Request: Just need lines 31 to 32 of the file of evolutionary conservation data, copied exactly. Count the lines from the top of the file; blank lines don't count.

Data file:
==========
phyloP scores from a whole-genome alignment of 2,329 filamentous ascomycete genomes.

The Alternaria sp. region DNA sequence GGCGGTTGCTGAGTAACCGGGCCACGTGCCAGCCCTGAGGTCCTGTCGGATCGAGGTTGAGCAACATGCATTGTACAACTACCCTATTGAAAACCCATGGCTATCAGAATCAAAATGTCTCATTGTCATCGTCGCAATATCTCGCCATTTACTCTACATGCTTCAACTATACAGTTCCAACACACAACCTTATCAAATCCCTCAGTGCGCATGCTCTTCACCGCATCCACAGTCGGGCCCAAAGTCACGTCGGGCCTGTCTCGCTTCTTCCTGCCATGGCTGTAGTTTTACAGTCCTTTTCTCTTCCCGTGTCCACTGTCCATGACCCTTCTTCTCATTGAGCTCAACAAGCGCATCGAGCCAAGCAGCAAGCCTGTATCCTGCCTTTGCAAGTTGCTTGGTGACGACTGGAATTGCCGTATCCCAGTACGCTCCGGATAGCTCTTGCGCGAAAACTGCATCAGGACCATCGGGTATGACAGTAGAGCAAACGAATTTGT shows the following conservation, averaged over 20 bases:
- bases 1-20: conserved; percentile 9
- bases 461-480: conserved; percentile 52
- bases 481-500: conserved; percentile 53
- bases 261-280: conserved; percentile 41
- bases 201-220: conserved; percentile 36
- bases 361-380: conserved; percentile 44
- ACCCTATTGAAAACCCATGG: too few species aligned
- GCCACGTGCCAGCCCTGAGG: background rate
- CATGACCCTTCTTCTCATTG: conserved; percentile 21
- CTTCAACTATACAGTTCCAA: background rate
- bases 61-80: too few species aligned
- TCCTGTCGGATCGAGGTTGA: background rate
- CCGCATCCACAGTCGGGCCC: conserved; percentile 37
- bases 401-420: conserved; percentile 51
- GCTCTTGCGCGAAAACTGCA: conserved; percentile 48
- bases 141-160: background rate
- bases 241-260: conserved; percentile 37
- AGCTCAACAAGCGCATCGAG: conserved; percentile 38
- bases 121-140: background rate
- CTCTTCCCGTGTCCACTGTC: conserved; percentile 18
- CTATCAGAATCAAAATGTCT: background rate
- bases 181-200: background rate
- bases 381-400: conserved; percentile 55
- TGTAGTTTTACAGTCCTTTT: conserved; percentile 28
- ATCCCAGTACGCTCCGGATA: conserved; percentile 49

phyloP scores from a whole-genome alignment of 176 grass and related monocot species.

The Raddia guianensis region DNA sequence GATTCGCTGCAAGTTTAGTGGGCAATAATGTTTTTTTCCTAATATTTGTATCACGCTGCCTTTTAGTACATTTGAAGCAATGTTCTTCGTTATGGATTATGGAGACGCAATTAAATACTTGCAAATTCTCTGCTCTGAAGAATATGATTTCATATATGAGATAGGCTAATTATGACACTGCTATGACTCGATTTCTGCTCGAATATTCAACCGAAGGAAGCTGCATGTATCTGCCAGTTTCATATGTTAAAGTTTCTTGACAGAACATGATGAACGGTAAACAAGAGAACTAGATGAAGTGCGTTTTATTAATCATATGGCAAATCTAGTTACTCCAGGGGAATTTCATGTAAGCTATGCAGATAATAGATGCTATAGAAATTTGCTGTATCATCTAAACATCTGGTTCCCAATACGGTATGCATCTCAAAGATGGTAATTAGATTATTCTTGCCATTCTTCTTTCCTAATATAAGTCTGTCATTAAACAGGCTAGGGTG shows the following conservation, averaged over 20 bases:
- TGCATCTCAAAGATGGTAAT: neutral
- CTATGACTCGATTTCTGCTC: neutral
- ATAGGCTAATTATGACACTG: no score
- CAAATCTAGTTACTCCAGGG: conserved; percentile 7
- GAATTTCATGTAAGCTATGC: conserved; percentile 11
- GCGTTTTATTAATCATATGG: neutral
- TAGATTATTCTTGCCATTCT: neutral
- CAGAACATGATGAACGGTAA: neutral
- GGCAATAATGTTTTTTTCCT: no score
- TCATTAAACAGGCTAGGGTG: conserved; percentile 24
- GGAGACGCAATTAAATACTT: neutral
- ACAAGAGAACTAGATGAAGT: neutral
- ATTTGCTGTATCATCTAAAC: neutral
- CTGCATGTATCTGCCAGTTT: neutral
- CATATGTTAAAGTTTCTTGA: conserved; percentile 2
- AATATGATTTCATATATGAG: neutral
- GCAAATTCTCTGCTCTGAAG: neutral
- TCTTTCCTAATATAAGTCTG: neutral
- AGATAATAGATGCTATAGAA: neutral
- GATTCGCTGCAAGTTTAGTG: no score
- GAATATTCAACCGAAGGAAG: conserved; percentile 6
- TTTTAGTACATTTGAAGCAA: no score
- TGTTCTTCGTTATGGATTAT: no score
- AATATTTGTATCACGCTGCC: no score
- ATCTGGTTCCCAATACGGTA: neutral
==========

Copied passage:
- CTATGACTCGATTTCTGCTC: neutral
- ATAGGCTAATTATGACACTG: no score